There are two ways to become uncomfortably or even dangerously cold in the winter. Obviously, if you dress in only thin garments, you will feel cold. But, wearing too much heavy clothing can also make you cold. When you are engaged in vigorous activities such as cross‑country skiing your body generates heat and moisture. If you are overdressed, you will overheat and perspire. Excessive perspiration will rapidly cool your body when you stop to rest. To stay warmer and more comfortable, dress in only moderately warm clothing while cross‑country skiing. To avoid overheating, make small adjustments as you ski. For example, unzip your windbreaker or unbutton your collar. Carry an extra sweater or jacket to put on when you stop to rest. By following a few simple principles, you will stay warm and avoid overheating. The following is a quick guide about what to wear.
Two pairs of socks
Long underwear
Loose wool pants
Turtleneck or flannel shirt
Sweater or pile Jacket
Knit cap
Long underwear--Serves both as an insulating layer and to wick away perspiration. Long underwear must be thin and flexible enough to allow easy movement. Tops with turtlenecks are effective. Turtlenecks that zip open at the neck allow you to make adjustments for comfort.


Best  Acceptable Poor
Polypropylene                         Nylon/lycra  "Waffle-knit"
Thermax                         Wool/cotton blend   Cotton
Wool                         Acrylic
The middle layer has to serve only one function, Insulation. Here you have more flexibility.. Almost any comfortable. lightweight top will serve. Two medium or thin layers are better than one thick one. Leave your heavy coat or down jacket in the lodge or your cabin while skiing.

Best                         Acceptable                         Poor
Sweater                         Almost any  lightweight garment                         Down jacket
Wool shirts    Heavy coat
Vest                         Waterproof garments
Pile jacket
The outer layer should shed snow easily, be breathable to let body heat and moisture escape, and be wind resistant. Avoid garments. such as blue jeans that hold moisture. There is nothing so uncomfortable as wet clothes in winter. Pants should fit loose enough around the knee to permit easy movement. Better yet, use stretch fabrics or wear knickers. If you tend to get cold feet, you may want to bring a pair of leg warmers.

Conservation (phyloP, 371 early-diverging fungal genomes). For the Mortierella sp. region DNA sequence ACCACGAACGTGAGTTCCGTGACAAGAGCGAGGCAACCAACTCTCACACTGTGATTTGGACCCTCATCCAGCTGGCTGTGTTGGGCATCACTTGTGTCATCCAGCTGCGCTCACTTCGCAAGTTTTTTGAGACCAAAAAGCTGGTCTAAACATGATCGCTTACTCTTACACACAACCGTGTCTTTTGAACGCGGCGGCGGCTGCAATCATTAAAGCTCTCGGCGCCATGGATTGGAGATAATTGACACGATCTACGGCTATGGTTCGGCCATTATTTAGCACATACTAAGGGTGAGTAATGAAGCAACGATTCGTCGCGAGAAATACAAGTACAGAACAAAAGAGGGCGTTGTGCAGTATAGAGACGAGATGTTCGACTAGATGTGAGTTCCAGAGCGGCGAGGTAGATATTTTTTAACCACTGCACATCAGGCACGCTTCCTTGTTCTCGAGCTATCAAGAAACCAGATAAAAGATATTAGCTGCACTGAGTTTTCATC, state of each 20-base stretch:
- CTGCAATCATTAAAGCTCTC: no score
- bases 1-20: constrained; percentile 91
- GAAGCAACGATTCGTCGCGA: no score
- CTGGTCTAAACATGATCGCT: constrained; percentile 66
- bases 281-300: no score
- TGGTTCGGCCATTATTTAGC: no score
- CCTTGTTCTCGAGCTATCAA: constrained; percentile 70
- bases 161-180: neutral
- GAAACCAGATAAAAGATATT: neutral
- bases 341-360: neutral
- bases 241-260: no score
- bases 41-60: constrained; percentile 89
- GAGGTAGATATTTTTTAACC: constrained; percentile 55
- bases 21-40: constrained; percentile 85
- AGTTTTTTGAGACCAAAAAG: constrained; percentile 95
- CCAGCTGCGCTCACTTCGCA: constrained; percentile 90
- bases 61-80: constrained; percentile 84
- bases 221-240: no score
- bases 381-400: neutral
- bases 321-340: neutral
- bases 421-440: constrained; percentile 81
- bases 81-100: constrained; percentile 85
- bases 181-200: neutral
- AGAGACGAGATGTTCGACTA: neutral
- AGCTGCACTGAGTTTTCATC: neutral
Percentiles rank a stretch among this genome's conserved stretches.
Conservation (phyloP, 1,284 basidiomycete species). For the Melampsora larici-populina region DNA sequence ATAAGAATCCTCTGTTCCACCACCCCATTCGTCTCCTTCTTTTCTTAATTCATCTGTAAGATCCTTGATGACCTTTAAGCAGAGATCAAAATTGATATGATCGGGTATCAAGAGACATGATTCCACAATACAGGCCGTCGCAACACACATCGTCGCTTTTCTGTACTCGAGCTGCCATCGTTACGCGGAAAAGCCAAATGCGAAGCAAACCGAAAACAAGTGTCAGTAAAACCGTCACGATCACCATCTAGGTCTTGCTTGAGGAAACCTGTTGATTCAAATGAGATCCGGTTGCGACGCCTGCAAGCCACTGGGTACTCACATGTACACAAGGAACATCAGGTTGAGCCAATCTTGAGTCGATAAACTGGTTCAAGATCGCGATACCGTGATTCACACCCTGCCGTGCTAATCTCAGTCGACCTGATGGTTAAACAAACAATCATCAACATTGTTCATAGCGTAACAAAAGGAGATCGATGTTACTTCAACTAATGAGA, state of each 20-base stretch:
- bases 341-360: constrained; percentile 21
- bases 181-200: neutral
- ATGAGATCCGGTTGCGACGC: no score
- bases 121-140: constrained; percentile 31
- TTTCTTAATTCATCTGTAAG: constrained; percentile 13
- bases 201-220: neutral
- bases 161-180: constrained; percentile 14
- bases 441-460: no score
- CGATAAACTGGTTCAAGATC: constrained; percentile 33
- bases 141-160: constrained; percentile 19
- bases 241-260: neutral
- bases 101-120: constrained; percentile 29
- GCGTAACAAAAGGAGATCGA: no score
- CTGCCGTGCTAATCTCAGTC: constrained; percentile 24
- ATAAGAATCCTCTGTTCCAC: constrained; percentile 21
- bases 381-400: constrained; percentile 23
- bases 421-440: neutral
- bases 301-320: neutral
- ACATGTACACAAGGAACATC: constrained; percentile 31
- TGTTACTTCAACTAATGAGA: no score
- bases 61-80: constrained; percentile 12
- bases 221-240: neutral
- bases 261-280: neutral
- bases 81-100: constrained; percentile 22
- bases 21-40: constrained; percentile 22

Best                         Acceptable                         Poor
Windbreaker                         Acrylic                         Cotton
Gortex                         Poplin                         Waterproof materials
Nylon                         Blend fibers


Best                         Acceptable                         Poor
Stretch nylon Corduroy                            Blue jeans
Tight-weave wool  Loose-weave wool Waterproof materials
Man-made fabrics  Poplin                         Tight-fitting, nonstretch materials
HEAD--Bring a hat that will cover your ears. Knit caps or balaclavas work well. You will find several uses for a bandanna. You 'may want a scarf as well. And don't forget sunglasses.
HANDS--Mittens or warm gloves are a must. Mittens are more effective at keeping your fingers warm.. Optionally. you can follow the layering system here as well‑- liner gloves, mittens and mitten shells. Thin liner gloves keep your hands from freezing when you take off your mittens to adjust equipment or take a picture. Nylon or gortex mitten shells shed snow and help to keep your mittens dry.
FEET--Thin liner socks help prevent blisters and wick away moisture. Olefin, wool, or silk are good. One thick pair or two not-quite-so-thick pairs of wool or synthetic-fiber socks provide insulation. Too much thickness will cause your ski boots to fit poorly. (The secret to keeping your feet warm is to keep your legs warm.) Gaiters are optional; they help keep snow out of your boot, tops.
  Jessie Cohen 1988